Special Perinatal Mental Health Care Services

Specialist mental care services from such facilities are reserved for pregnant women or new mothers. A specialist care service of this kind might collaborate with your midwife, general practitioner or other teams for proper care.

In some cases, specialist mental health services for expectant and new mothers might be attached to your preferred midwife.

Community Mental Health Care Teams

A community mental health team is a group of psychological care professionals who help people solve different mental health-related problems.

People who receive care from such teams don’t have to be pregnant; however, expectant mothers can receive special attention.

If you’re already a member of such a care team and discover you’re pregnant, consult your coordinator for assistance. The care coordinator of such teams will provide valid advice and treatment solutions for pregnant women with mental health problems.


A clinical psychologist has the training and experience to recommend correct treatment for pregnant women with mental health issues. Expectant or new mothers may also need assistance from an exercise, health, or social psychologist for other mental health needs.

How to Maintain Mental Wellbeing as a Pregnant Woman

Maintaining your mental wellbeing while pregnant is a collective effort. Leaving the entire care process to your psychologist or general practitioner might not yield the best results.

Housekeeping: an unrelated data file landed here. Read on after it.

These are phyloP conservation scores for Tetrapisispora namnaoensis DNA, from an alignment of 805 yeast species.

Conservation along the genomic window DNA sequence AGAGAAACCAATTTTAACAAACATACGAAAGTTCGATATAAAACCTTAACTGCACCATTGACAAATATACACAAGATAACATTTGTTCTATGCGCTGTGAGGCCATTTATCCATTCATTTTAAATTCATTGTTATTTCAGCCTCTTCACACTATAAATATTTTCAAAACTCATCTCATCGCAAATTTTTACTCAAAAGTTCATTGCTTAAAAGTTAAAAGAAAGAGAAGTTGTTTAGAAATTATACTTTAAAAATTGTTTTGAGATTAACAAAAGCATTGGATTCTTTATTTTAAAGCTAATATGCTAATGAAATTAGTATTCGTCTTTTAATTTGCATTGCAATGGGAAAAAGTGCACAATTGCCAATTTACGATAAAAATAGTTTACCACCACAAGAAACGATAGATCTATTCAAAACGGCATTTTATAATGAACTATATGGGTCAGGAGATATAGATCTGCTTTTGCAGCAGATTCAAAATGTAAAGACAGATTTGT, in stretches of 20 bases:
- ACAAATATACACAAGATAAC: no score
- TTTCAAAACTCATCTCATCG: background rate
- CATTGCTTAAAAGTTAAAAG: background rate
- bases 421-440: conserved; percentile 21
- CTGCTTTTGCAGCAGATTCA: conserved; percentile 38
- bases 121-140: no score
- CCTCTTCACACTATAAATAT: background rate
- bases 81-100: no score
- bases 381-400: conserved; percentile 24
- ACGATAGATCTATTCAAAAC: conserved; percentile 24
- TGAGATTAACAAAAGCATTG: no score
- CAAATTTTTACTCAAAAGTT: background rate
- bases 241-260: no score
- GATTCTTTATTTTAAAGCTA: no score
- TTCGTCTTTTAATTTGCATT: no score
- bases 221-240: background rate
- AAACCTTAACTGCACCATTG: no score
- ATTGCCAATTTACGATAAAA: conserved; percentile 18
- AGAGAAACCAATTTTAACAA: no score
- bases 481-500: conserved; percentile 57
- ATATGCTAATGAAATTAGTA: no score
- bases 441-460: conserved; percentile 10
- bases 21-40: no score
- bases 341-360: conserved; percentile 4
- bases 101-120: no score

The best way to maintain your mental health during pregnancy is to work with your healthcare professional for outstanding results. You can take the following steps towards maintaining your mental health:

  • Avoid alcohol intake
  • Shun smoking throughout pregnancy (and after birth if possible)
  • Eat healthy, balanced diets
  • Take out time weekly to engage in fun activities (to aid relaxation and brighten your mood)
  • Sign up for mindfulness or meditation lectures, (online or in-person options are available)
  • Get assistance from friends and family to complete chores, shopping, etc.
  • Regular light exercise (seek advice from midwives on the best in-house exercise classes while pregnant)
  • Draw up a comprehensive wellbeing plan and acting on it (wellbeing plans help you identify required support during and after pregnancy)
  • Reduce or eliminate activities that might cause stress build-up
  • Get enough sleep every day
  • Avoid overfeeding
  • Discuss any concerns with your family, midwives, and general practitioner

Following the steps above prove vital to solve mental health problems pregnant women face. These methods are also effective towards reducing or eliminating mental health challenges after childbirth.

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Mental Health Challenges after Birth

Expecting a baby can be quite an emotional experience. Feeling sore after birth, lacking enough sleep and getting overwhelmed with new responsibilities can be challenging.

Being a new parent is some tough work and some mothers naturally nurse unachievable expectations pretty early. Failing to meet such expectations can have a massive effect on mothers’ mental health.

Some common mental health challenges mothers face after birth include:

Baby blues

Reports show that 4 out of 5 women could experience ‘baby blues’ symptoms after childbirth. Some common symptoms associated with this condition are:

  • Constant teary feeling
  • Increased irritability
  • Heightened sensitivity
  • Moodiness
  • Constant feeling of being overwhelmed